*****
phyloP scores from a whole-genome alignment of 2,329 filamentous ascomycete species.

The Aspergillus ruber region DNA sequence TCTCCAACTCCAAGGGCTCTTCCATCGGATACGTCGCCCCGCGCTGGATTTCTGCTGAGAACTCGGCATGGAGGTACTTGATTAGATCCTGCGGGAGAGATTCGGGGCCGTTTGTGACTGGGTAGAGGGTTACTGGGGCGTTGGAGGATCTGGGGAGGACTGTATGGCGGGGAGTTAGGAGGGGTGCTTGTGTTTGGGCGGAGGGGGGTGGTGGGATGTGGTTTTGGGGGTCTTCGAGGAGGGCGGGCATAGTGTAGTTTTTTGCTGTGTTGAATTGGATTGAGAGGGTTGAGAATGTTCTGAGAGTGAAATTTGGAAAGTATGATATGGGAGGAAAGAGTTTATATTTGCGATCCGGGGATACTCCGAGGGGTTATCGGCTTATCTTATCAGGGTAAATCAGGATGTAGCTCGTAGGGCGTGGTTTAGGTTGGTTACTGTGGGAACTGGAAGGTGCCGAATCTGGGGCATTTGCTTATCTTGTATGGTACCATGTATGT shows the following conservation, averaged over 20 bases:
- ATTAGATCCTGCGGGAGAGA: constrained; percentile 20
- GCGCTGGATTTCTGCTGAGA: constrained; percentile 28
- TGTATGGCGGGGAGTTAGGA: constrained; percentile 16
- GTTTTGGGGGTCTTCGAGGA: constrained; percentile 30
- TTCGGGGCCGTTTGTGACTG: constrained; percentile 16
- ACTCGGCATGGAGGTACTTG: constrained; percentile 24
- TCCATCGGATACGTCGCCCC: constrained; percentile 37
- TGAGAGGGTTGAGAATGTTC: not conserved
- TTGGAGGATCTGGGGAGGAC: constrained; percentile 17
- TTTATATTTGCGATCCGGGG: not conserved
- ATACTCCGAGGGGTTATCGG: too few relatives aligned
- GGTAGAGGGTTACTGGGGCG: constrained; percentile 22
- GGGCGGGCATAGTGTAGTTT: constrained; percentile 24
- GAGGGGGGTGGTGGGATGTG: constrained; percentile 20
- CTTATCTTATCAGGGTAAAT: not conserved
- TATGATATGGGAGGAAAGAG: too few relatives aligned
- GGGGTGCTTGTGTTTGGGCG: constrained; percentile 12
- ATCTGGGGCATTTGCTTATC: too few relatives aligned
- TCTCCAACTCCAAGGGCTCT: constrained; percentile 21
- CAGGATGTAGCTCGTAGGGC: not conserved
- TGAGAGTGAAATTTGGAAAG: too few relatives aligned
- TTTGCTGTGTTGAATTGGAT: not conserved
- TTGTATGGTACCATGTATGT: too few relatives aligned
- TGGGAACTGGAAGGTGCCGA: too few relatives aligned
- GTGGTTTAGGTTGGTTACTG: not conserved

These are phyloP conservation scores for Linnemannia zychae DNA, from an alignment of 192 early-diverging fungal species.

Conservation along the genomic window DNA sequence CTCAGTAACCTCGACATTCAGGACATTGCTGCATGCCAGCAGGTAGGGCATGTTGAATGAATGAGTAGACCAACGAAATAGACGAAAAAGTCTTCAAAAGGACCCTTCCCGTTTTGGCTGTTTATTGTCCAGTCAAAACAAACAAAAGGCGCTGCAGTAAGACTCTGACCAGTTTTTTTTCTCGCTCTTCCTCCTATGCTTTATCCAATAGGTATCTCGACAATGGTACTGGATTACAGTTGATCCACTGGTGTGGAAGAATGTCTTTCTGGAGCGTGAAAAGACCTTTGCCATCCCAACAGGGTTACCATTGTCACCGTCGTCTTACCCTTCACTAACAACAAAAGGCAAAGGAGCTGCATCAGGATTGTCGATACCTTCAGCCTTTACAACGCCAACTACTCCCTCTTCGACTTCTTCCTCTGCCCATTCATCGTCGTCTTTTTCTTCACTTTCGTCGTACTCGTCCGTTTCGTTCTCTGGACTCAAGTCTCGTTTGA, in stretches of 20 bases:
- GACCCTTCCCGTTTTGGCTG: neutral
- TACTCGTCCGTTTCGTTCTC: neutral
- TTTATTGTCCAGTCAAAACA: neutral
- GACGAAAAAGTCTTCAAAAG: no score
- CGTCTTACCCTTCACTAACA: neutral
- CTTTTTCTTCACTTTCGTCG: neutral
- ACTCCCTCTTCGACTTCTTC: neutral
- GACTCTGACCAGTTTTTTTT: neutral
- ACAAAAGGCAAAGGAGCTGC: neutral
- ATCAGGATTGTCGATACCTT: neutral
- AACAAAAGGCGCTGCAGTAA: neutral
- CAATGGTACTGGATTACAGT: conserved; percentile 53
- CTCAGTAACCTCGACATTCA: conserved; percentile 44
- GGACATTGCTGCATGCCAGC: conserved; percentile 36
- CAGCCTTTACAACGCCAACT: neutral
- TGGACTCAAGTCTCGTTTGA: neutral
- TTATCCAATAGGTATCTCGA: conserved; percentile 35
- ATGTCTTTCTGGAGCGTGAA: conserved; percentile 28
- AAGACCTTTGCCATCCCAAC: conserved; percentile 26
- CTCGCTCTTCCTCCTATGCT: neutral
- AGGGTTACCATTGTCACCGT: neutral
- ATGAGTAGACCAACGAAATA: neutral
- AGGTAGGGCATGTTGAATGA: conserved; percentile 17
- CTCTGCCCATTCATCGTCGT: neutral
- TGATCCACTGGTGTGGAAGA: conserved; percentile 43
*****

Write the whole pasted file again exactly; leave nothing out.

phyloP scores from a whole-genome alignment of 2,329 filamentous ascomycete species.

The Aspergillus ruber region DNA sequence TCTCCAACTCCAAGGGCTCTTCCATCGGATACGTCGCCCCGCGCTGGATTTCTGCTGAGAACTCGGCATGGAGGTACTTGATTAGATCCTGCGGGAGAGATTCGGGGCCGTTTGTGACTGGGTAGAGGGTTACTGGGGCGTTGGAGGATCTGGGGAGGACTGTATGGCGGGGAGTTAGGAGGGGTGCTTGTGTTTGGGCGGAGGGGGGTGGTGGGATGTGGTTTTGGGGGTCTTCGAGGAGGGCGGGCATAGTGTAGTTTTTTGCTGTGTTGAATTGGATTGAGAGGGTTGAGAATGTTCTGAGAGTGAAATTTGGAAAGTATGATATGGGAGGAAAGAGTTTATATTTGCGATCCGGGGATACTCCGAGGGGTTATCGGCTTATCTTATCAGGGTAAATCAGGATGTAGCTCGTAGGGCGTGGTTTAGGTTGGTTACTGTGGGAACTGGAAGGTGCCGAATCTGGGGCATTTGCTTATCTTGTATGGTACCATGTATGT shows the following conservation, averaged over 20 bases:
- ATTAGATCCTGCGGGAGAGA: constrained; percentile 20
- GCGCTGGATTTCTGCTGAGA: constrained; percentile 28
- TGTATGGCGGGGAGTTAGGA: constrained; percentile 16
- GTTTTGGGGGTCTTCGAGGA: constrained; percentile 30
- TTCGGGGCCGTTTGTGACTG: constrained; percentile 16
- ACTCGGCATGGAGGTACTTG: constrained; percentile 24
- TCCATCGGATACGTCGCCCC: constrained; percentile 37
- TGAGAGGGTTGAGAATGTTC: not conserved
- TTGGAGGATCTGGGGAGGAC: constrained; percentile 17
- TTTATATTTGCGATCCGGGG: not conserved
- ATACTCCGAGGGGTTATCGG: too few relatives aligned
- GGTAGAGGGTTACTGGGGCG: constrained; percentile 22
- GGGCGGGCATAGTGTAGTTT: constrained; percentile 24
- GAGGGGGGTGGTGGGATGTG: constrained; percentile 20
- CTTATCTTATCAGGGTAAAT: not conserved
- TATGATATGGGAGGAAAGAG: too few relatives aligned
- GGGGTGCTTGTGTTTGGGCG: constrained; percentile 12
- ATCTGGGGCATTTGCTTATC: too few relatives aligned
- TCTCCAACTCCAAGGGCTCT: constrained; percentile 21
- CAGGATGTAGCTCGTAGGGC: not conserved
- TGAGAGTGAAATTTGGAAAG: too few relatives aligned
- TTTGCTGTGTTGAATTGGAT: not conserved
- TTGTATGGTACCATGTATGT: too few relatives aligned
- TGGGAACTGGAAGGTGCCGA: too few relatives aligned
- GTGGTTTAGGTTGGTTACTG: not conserved

These are phyloP conservation scores for Linnemannia zychae DNA, from an alignment of 192 early-diverging fungal species.

Conservation along the genomic window DNA sequence CTCAGTAACCTCGACATTCAGGACATTGCTGCATGCCAGCAGGTAGGGCATGTTGAATGAATGAGTAGACCAACGAAATAGACGAAAAAGTCTTCAAAAGGACCCTTCCCGTTTTGGCTGTTTATTGTCCAGTCAAAACAAACAAAAGGCGCTGCAGTAAGACTCTGACCAGTTTTTTTTCTCGCTCTTCCTCCTATGCTTTATCCAATAGGTATCTCGACAATGGTACTGGATTACAGTTGATCCACTGGTGTGGAAGAATGTCTTTCTGGAGCGTGAAAAGACCTTTGCCATCCCAACAGGGTTACCATTGTCACCGTCGTCTTACCCTTCACTAACAACAAAAGGCAAAGGAGCTGCATCAGGATTGTCGATACCTTCAGCCTTTACAACGCCAACTACTCCCTCTTCGACTTCTTCCTCTGCCCATTCATCGTCGTCTTTTTCTTCACTTTCGTCGTACTCGTCCGTTTCGTTCTCTGGACTCAAGTCTCGTTTGA, in stretches of 20 bases:
- GACCCTTCCCGTTTTGGCTG: neutral
- TACTCGTCCGTTTCGTTCTC: neutral
- TTTATTGTCCAGTCAAAACA: neutral
- GACGAAAAAGTCTTCAAAAG: no score
- CGTCTTACCCTTCACTAACA: neutral
- CTTTTTCTTCACTTTCGTCG: neutral
- ACTCCCTCTTCGACTTCTTC: neutral
- GACTCTGACCAGTTTTTTTT: neutral
- ACAAAAGGCAAAGGAGCTGC: neutral
- ATCAGGATTGTCGATACCTT: neutral
- AACAAAAGGCGCTGCAGTAA: neutral
- CAATGGTACTGGATTACAGT: conserved; percentile 53
- CTCAGTAACCTCGACATTCA: conserved; percentile 44
- GGACATTGCTGCATGCCAGC: conserved; percentile 36
- CAGCCTTTACAACGCCAACT: neutral
- TGGACTCAAGTCTCGTTTGA: neutral
- TTATCCAATAGGTATCTCGA: conserved; percentile 35
- ATGTCTTTCTGGAGCGTGAA: conserved; percentile 28
- AAGACCTTTGCCATCCCAAC: conserved; percentile 26
- CTCGCTCTTCCTCCTATGCT: neutral
- AGGGTTACCATTGTCACCGT: neutral
- ATGAGTAGACCAACGAAATA: neutral
- AGGTAGGGCATGTTGAATGA: conserved; percentile 17
- CTCTGCCCATTCATCGTCGT: neutral
- TGATCCACTGGTGTGGAAGA: conserved; percentile 43